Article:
Photo by Lauren Bishop, CDC/https://phil.cdc.gov/Details.aspx?pid=24150

By May 14, Dane County projects it will have provided COVID-19 vaccines to 80 percent of those 16 and older, according to the head of the county’s data team.

That’s if the county’s strong vaccination pace continues, Katarina Grande said in a Greater Madison Chamber of Commerce briefing yesterday.

“We still know that we’re not going to see like a ‘herd immunity day’ or a specific moment of declaration,” Grande said. “We also know that the impacts of more transmissible variants like B.1.1.7 have likely impacted and raised that theoretical level needed for herd immunity.”

Herd immunity is when enough people have protection against infection that a community becomes resistant either by vaccination or previous infection. The World Health Organization says there’s not enough information about how long immunity lasts from previous infection, so it supports herd immunity through vaccination. 

“It is difficult to predict how many (people) need to be vaccinated to achieve herd immunity in a population,” said Ajay Sethi, population health sciences professor at the UW-Madison School of Medicine and Public Health. 

The estimated range is between 60 and 90 percent of people fully vaccinated. But currently, 20 percent of the population is ineligible because they are under 16 years old. 

“We are headed in the right direction as more people choose to be vaccinated,” he said in the latest episode of “Badger Talks,” an interview series produced by UW-Madison University Communications. “Ultimately, we want a high vaccination rate among people at any and every type of gathering or group activity that people do normally.”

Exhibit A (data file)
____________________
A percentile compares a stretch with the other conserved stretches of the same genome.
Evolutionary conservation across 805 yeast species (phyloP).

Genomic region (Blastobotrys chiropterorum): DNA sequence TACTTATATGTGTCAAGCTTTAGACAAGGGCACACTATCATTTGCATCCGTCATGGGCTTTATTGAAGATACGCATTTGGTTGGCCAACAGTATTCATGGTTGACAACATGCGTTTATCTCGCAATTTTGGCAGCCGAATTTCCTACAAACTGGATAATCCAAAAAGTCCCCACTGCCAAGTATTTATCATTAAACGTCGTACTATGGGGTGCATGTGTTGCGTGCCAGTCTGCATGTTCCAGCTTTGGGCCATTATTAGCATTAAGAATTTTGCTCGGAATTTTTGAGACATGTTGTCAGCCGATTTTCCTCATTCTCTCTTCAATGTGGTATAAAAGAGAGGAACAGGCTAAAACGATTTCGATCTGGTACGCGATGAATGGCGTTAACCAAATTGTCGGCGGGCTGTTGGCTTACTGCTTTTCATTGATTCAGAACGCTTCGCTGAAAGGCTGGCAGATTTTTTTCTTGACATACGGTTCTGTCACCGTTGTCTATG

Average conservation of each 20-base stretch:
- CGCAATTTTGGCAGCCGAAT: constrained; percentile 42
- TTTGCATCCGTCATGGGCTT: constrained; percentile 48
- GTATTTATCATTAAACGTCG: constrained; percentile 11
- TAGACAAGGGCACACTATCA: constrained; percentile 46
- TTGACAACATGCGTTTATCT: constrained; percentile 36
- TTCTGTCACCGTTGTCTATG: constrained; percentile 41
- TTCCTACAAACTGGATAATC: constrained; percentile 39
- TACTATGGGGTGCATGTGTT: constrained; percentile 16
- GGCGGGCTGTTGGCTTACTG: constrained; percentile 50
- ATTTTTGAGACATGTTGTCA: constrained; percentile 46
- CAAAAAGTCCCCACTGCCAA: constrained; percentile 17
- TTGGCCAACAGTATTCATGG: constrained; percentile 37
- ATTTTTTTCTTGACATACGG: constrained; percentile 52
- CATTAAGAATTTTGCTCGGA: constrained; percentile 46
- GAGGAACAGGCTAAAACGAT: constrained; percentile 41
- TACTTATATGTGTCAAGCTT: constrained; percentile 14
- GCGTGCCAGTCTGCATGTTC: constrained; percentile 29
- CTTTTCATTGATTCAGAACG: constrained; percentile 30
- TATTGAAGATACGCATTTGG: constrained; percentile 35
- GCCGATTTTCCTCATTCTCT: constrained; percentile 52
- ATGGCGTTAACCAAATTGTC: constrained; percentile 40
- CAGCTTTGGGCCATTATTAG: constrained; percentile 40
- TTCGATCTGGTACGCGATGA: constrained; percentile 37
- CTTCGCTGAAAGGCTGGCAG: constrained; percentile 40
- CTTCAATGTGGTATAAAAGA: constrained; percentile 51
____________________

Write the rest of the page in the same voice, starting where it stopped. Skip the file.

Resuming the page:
The U.S. is approaching half of the population getting at least the first dose. Grande said some countries have seen a tipping point after 50 percent coverage. Israel is seeing less than one case per 100,000 people at 60 percent coverage. Dane County is seeing 9 cases per 100,000 people with 60 percent of its population having received at least one dose. Dane County leads the state with that metric.

“There’s still variability here, and there’s no guarantee that just at this coverage level this is what we’ll see,” Grande said. “We acknowledge that uncertainty but also know that the pathway remains that the summer is looking good.”

Dane County is 46.5 percent fully vaccinated as of yesterday, meaning that portion of residents has received two doses of the Pfizer or Moderna shot or one dose of the Johnson & Johnson shot. More than half of every age group has at least started a vaccine series.

Breakthrough infections — when a variant gets passed the vaccination — is “extremely rare,” at .03 percent in Wisconsin, Grande said. 

-By Stephanie Hoff

WisBusiness.com

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